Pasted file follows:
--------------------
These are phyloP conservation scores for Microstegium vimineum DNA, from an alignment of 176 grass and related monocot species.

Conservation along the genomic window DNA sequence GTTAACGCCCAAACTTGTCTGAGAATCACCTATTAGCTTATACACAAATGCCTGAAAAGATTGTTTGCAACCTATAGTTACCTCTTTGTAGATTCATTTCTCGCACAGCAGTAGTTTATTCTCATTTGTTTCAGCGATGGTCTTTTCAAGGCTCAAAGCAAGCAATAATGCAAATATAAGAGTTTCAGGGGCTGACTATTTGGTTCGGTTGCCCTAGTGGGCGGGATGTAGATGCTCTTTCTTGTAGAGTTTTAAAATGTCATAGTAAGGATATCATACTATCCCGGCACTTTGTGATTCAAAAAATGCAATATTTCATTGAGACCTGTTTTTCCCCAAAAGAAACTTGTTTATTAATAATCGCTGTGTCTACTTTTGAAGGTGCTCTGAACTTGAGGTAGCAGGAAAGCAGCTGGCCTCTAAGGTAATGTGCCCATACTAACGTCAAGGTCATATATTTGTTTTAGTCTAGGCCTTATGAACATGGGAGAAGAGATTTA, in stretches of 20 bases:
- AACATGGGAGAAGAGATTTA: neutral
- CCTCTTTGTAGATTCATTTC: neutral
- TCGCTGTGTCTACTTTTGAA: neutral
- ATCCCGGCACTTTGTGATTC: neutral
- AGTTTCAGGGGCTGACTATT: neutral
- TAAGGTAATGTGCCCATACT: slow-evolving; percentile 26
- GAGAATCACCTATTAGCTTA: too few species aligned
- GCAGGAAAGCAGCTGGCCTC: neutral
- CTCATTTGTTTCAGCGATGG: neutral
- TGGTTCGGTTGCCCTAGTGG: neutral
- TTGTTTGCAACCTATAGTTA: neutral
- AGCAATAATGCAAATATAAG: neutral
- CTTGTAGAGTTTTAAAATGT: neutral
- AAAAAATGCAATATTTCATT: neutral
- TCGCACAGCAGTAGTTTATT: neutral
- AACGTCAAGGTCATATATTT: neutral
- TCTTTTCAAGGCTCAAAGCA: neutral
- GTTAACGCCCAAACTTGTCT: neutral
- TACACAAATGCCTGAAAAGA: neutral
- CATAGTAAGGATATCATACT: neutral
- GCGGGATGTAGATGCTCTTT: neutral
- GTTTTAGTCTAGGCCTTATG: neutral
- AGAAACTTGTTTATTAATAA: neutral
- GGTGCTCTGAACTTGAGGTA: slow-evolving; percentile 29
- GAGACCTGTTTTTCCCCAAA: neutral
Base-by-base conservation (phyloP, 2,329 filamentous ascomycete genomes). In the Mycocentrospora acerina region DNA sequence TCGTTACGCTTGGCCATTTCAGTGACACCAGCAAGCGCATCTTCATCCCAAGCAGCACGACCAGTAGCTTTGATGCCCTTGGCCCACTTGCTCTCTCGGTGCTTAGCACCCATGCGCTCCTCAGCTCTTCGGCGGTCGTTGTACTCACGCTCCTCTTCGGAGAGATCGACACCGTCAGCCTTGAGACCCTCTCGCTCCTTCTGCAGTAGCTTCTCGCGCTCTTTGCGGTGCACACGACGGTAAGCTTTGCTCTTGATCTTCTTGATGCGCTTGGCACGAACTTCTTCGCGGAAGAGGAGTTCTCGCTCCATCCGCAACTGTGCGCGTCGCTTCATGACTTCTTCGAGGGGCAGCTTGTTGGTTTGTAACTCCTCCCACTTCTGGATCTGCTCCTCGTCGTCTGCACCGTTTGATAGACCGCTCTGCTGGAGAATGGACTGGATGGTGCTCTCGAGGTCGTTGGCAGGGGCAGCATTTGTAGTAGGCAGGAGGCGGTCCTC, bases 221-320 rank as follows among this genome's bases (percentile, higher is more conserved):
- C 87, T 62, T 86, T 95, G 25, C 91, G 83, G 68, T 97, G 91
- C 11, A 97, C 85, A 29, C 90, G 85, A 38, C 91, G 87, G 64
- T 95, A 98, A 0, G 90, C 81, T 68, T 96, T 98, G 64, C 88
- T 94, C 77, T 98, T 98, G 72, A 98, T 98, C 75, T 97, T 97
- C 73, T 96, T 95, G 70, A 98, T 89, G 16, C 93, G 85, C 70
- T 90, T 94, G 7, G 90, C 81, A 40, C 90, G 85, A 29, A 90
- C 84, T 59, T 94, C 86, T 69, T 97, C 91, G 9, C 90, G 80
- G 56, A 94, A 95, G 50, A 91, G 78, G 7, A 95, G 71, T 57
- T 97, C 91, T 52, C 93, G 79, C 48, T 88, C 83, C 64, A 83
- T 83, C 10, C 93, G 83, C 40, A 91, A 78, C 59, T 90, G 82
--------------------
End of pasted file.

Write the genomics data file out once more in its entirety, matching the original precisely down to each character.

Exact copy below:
These are phyloP conservation scores for Microstegium vimineum DNA, from an alignment of 176 grass and related monocot species.

Conservation along the genomic window DNA sequence GTTAACGCCCAAACTTGTCTGAGAATCACCTATTAGCTTATACACAAATGCCTGAAAAGATTGTTTGCAACCTATAGTTACCTCTTTGTAGATTCATTTCTCGCACAGCAGTAGTTTATTCTCATTTGTTTCAGCGATGGTCTTTTCAAGGCTCAAAGCAAGCAATAATGCAAATATAAGAGTTTCAGGGGCTGACTATTTGGTTCGGTTGCCCTAGTGGGCGGGATGTAGATGCTCTTTCTTGTAGAGTTTTAAAATGTCATAGTAAGGATATCATACTATCCCGGCACTTTGTGATTCAAAAAATGCAATATTTCATTGAGACCTGTTTTTCCCCAAAAGAAACTTGTTTATTAATAATCGCTGTGTCTACTTTTGAAGGTGCTCTGAACTTGAGGTAGCAGGAAAGCAGCTGGCCTCTAAGGTAATGTGCCCATACTAACGTCAAGGTCATATATTTGTTTTAGTCTAGGCCTTATGAACATGGGAGAAGAGATTTA, in stretches of 20 bases:
- AACATGGGAGAAGAGATTTA: neutral
- CCTCTTTGTAGATTCATTTC: neutral
- TCGCTGTGTCTACTTTTGAA: neutral
- ATCCCGGCACTTTGTGATTC: neutral
- AGTTTCAGGGGCTGACTATT: neutral
- TAAGGTAATGTGCCCATACT: slow-evolving; percentile 26
- GAGAATCACCTATTAGCTTA: too few species aligned
- GCAGGAAAGCAGCTGGCCTC: neutral
- CTCATTTGTTTCAGCGATGG: neutral
- TGGTTCGGTTGCCCTAGTGG: neutral
- TTGTTTGCAACCTATAGTTA: neutral
- AGCAATAATGCAAATATAAG: neutral
- CTTGTAGAGTTTTAAAATGT: neutral
- AAAAAATGCAATATTTCATT: neutral
- TCGCACAGCAGTAGTTTATT: neutral
- AACGTCAAGGTCATATATTT: neutral
- TCTTTTCAAGGCTCAAAGCA: neutral
- GTTAACGCCCAAACTTGTCT: neutral
- TACACAAATGCCTGAAAAGA: neutral
- CATAGTAAGGATATCATACT: neutral
- GCGGGATGTAGATGCTCTTT: neutral
- GTTTTAGTCTAGGCCTTATG: neutral
- AGAAACTTGTTTATTAATAA: neutral
- GGTGCTCTGAACTTGAGGTA: slow-evolving; percentile 29
- GAGACCTGTTTTTCCCCAAA: neutral
Base-by-base conservation (phyloP, 2,329 filamentous ascomycete genomes). In the Mycocentrospora acerina region DNA sequence TCGTTACGCTTGGCCATTTCAGTGACACCAGCAAGCGCATCTTCATCCCAAGCAGCACGACCAGTAGCTTTGATGCCCTTGGCCCACTTGCTCTCTCGGTGCTTAGCACCCATGCGCTCCTCAGCTCTTCGGCGGTCGTTGTACTCACGCTCCTCTTCGGAGAGATCGACACCGTCAGCCTTGAGACCCTCTCGCTCCTTCTGCAGTAGCTTCTCGCGCTCTTTGCGGTGCACACGACGGTAAGCTTTGCTCTTGATCTTCTTGATGCGCTTGGCACGAACTTCTTCGCGGAAGAGGAGTTCTCGCTCCATCCGCAACTGTGCGCGTCGCTTCATGACTTCTTCGAGGGGCAGCTTGTTGGTTTGTAACTCCTCCCACTTCTGGATCTGCTCCTCGTCGTCTGCACCGTTTGATAGACCGCTCTGCTGGAGAATGGACTGGATGGTGCTCTCGAGGTCGTTGGCAGGGGCAGCATTTGTAGTAGGCAGGAGGCGGTCCTC, bases 221-320 rank as follows among this genome's bases (percentile, higher is more conserved):
- C 87, T 62, T 86, T 95, G 25, C 91, G 83, G 68, T 97, G 91
- C 11, A 97, C 85, A 29, C 90, G 85, A 38, C 91, G 87, G 64
- T 95, A 98, A 0, G 90, C 81, T 68, T 96, T 98, G 64, C 88
- T 94, C 77, T 98, T 98, G 72, A 98, T 98, C 75, T 97, T 97
- C 73, T 96, T 95, G 70, A 98, T 89, G 16, C 93, G 85, C 70
- T 90, T 94, G 7, G 90, C 81, A 40, C 90, G 85, A 29, A 90
- C 84, T 59, T 94, C 86, T 69, T 97, C 91, G 9, C 90, G 80
- G 56, A 94, A 95, G 50, A 91, G 78, G 7, A 95, G 71, T 57
- T 97, C 91, T 52, C 93, G 79, C 48, T 88, C 83, C 64, A 83
- T 83, C 10, C 93, G 83, C 40, A 91, A 78, C 59, T 90, G 82